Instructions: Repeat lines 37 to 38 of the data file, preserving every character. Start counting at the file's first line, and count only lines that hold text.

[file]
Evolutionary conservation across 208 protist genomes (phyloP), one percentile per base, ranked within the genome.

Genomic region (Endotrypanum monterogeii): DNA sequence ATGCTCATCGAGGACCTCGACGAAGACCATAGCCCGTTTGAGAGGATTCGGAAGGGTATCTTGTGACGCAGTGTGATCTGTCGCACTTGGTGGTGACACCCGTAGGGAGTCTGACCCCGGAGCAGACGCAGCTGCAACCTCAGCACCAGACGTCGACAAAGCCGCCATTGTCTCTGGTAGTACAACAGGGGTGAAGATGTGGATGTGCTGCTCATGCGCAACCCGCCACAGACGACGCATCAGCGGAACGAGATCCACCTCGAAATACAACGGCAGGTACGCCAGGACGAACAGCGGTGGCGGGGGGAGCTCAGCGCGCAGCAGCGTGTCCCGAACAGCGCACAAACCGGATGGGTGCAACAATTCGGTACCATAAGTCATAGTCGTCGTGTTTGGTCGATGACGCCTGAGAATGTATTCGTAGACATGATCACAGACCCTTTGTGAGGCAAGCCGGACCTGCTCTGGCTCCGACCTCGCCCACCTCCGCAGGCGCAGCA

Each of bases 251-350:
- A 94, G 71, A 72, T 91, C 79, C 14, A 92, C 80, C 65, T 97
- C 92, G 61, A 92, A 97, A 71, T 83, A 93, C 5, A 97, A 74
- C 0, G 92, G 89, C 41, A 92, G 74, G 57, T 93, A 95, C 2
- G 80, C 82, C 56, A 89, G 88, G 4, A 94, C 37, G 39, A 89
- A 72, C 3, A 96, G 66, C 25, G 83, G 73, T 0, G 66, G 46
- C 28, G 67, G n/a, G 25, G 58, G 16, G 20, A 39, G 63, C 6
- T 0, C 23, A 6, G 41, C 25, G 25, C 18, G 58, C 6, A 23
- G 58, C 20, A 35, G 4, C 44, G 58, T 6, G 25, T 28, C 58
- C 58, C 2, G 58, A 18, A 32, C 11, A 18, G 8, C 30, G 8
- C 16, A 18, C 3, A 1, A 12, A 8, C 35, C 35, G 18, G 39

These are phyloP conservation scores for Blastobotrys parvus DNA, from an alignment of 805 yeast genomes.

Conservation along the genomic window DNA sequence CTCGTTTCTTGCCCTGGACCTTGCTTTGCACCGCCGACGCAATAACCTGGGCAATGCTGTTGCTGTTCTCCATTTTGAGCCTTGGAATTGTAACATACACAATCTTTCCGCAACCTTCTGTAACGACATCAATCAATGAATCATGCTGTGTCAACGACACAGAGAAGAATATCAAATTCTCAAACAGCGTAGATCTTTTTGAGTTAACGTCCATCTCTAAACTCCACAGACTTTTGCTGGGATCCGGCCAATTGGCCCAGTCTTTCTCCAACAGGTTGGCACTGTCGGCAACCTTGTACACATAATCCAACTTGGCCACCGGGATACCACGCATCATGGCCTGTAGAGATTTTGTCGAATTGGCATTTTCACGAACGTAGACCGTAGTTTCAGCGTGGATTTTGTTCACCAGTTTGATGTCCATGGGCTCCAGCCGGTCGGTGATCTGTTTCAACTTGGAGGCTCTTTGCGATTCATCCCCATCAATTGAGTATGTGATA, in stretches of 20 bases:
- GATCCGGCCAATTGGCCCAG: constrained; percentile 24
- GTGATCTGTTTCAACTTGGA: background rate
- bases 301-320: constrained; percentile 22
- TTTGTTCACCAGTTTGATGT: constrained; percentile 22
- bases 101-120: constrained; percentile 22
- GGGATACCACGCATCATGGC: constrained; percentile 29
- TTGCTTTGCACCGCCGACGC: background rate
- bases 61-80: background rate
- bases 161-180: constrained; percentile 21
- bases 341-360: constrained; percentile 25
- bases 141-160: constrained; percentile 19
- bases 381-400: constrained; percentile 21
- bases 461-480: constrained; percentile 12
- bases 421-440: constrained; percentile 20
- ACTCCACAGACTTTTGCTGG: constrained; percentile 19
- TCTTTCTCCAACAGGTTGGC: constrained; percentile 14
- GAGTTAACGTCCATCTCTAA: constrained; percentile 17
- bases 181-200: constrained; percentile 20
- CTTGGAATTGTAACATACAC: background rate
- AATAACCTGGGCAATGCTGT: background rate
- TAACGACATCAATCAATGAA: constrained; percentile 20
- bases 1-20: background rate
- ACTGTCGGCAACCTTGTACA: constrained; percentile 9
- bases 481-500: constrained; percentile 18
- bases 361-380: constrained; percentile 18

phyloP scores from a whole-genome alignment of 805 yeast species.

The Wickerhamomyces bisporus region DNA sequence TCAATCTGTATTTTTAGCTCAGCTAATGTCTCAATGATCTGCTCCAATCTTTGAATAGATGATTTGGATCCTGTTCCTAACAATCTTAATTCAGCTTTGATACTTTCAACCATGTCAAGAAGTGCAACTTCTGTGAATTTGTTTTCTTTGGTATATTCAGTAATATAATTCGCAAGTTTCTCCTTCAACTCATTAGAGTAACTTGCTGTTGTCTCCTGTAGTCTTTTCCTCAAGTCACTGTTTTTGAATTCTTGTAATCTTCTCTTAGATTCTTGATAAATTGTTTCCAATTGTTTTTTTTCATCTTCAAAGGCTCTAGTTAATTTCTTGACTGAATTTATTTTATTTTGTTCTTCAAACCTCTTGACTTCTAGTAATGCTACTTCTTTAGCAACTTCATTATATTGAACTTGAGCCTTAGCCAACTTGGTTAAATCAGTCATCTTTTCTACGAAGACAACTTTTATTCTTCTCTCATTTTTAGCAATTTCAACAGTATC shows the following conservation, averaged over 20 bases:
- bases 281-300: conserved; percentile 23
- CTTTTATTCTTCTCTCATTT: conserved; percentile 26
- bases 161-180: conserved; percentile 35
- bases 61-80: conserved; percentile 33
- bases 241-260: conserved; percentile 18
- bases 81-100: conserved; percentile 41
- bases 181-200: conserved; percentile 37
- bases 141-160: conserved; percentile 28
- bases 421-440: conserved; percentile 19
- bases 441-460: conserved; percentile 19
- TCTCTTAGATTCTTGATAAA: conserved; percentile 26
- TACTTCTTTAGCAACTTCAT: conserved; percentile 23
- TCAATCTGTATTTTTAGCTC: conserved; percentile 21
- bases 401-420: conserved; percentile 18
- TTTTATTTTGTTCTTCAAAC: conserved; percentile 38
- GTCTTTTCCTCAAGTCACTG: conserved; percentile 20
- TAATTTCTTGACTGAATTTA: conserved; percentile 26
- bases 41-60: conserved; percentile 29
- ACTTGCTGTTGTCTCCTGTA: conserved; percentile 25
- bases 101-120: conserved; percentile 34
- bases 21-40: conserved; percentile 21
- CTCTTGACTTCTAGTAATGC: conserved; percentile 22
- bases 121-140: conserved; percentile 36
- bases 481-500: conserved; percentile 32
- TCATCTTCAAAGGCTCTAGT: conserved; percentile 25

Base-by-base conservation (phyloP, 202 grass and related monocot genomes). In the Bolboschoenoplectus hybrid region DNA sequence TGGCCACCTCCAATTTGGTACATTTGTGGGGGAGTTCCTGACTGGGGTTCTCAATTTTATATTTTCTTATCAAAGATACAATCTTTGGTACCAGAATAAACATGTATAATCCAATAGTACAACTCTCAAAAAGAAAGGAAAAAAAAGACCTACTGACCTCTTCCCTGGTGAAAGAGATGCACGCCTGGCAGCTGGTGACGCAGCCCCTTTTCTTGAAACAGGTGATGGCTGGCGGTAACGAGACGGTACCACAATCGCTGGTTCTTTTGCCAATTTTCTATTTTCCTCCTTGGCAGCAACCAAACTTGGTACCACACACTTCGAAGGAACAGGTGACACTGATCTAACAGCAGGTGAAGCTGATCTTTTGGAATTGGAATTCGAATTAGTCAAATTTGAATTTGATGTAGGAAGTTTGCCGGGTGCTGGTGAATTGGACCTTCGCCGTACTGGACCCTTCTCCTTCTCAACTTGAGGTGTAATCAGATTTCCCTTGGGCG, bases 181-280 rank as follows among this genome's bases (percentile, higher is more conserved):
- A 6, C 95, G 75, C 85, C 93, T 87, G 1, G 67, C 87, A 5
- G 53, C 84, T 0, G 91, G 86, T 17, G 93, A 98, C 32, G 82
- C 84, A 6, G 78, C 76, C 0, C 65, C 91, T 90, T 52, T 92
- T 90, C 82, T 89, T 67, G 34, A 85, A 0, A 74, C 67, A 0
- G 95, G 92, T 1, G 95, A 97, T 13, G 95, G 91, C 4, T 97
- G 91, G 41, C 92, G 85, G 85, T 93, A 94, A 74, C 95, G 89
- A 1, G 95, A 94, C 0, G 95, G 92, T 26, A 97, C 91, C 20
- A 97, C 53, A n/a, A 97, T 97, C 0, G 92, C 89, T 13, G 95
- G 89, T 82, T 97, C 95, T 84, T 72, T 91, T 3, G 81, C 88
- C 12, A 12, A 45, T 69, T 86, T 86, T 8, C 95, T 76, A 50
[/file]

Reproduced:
- bases 1-20: background rate
- ACTGTCGGCAACCTTGTACA: constrained; percentile 9